What a lovely way to end the day… Parallels has announced that the latest version of its virtualisation software for the Mac will be released next Tuesday, September 14th. There looks to be quite a lot of new additions and updates made in this latest version, and I for one cannot wait to get my hands on it…
New To Parallels 6
Parallels Desktop 6 will have a brand new 64-bit engine, to take advantage of all the power that your Mac and Snow Leopard have to offer. Hopefully, this will perform as well as it sounds on paper! Gamers will also love the availability of 5.1 surround sound through Windows, which will also be available in the new version.
You can now tie Mac OS X and Windows even closer together, too (although whether this is a “good” thing is a different argument entirely). This includes extending the parental controls that you use in Mac to Windows and its applications, which is a pretty awesome feature for all those worrying parents out there. You can also use many of your OS X shortcuts to manage Windows, which will help people, myself included, who set up many keyboard shortcuts to get around all my windows and features of OS X.
Improvements On Parallels 5
When I reviewed Parallels 5 way back in January (how time flies, eh?), I loved a lot of the new features that were included, including support for OpenGL 2.1 in both Windows and Linux.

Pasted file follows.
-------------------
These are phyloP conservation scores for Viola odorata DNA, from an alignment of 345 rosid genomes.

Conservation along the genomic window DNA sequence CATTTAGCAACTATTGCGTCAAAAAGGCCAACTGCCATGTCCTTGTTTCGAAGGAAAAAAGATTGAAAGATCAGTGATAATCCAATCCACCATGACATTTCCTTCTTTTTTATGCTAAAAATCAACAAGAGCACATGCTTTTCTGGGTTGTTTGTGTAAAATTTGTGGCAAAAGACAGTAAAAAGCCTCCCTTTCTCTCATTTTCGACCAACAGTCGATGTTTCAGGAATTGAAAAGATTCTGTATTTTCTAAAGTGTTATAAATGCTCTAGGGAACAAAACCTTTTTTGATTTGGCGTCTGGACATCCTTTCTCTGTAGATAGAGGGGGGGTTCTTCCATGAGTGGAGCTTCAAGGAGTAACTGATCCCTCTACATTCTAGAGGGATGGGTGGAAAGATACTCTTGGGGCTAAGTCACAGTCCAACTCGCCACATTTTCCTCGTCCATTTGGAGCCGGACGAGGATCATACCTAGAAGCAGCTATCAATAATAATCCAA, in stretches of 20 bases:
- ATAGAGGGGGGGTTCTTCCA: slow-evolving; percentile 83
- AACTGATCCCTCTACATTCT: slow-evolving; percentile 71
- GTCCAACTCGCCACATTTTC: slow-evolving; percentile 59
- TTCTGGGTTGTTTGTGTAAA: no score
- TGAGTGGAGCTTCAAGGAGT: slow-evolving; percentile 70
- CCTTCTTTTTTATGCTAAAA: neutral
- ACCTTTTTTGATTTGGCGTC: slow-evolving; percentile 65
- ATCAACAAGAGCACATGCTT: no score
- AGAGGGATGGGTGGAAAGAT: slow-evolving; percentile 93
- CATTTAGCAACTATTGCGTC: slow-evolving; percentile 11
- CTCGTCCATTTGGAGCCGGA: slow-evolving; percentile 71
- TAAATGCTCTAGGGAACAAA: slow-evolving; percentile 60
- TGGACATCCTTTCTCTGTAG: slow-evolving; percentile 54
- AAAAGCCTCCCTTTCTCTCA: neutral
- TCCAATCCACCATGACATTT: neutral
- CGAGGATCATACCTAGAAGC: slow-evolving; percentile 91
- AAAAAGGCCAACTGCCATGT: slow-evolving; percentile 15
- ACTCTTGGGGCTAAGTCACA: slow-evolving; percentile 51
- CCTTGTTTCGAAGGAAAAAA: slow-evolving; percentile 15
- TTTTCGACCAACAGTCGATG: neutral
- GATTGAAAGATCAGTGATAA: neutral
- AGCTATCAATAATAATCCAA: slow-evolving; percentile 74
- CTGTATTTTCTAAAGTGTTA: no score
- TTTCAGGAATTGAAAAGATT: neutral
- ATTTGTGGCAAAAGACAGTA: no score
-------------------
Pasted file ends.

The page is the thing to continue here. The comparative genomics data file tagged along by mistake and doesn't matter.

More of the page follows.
According to Parallels, their new version is fine tuned even more to squeeze even more performance out of your machine. You can now find Windows applications from within Spotlight in OS X, so you don’t have to go rooting through your stacks – or God forbid, your Start Menu – to find the application you want to run.
Parallels is also claiming that the new version of its application comes packed with enhanced 3D graphics that are 40% better than previous versions, so if you like to play some games on Windows that aren’t available on the Mac, then you should see some performance increases running here. Personally, I’d still suggest installing Windows on to a Boot Camp partition and running it without any performance drain from Mac OS X running in the background, but if you’ve got some crucial Mac apps that you need to be running in the background, then virtualisation could be the way forward for you!
One feature that I am seriously looking forward to in the new version of Parallels, though, is integration with my two most used OS X features: Spaces and Exposé. You can now enjoy better control by managing Windows through Spaces and Exposé, so all of those Windows applications that you have open can blend in with your Mac applications more easily – especially whilst using the built in OS X skin that comes with Parallels if you really dislike the look of the Windows 7 Aero design features (I for one like the Aero theme, but if you want the ultimate OS X feeling, then go for it).
If you’re still having doubts over upgrading to Parallels Desktop 6, let me leave you with a few benchmarks… Remember, September 14th!
Parallels Desktop 6 boots Windows more than 2x faster than Fusion 3.1.
Parallels Desktop 6 scores more than 2x better on 3D graphics
Parallels Desktop 6 works with files on a USB drive faster than Fusion 3.1
Parallels Desktop 6 works with files on a network faster than Fusion 3.1
Parallels Desktop 6 works with shared folders faster than Fusion 3.1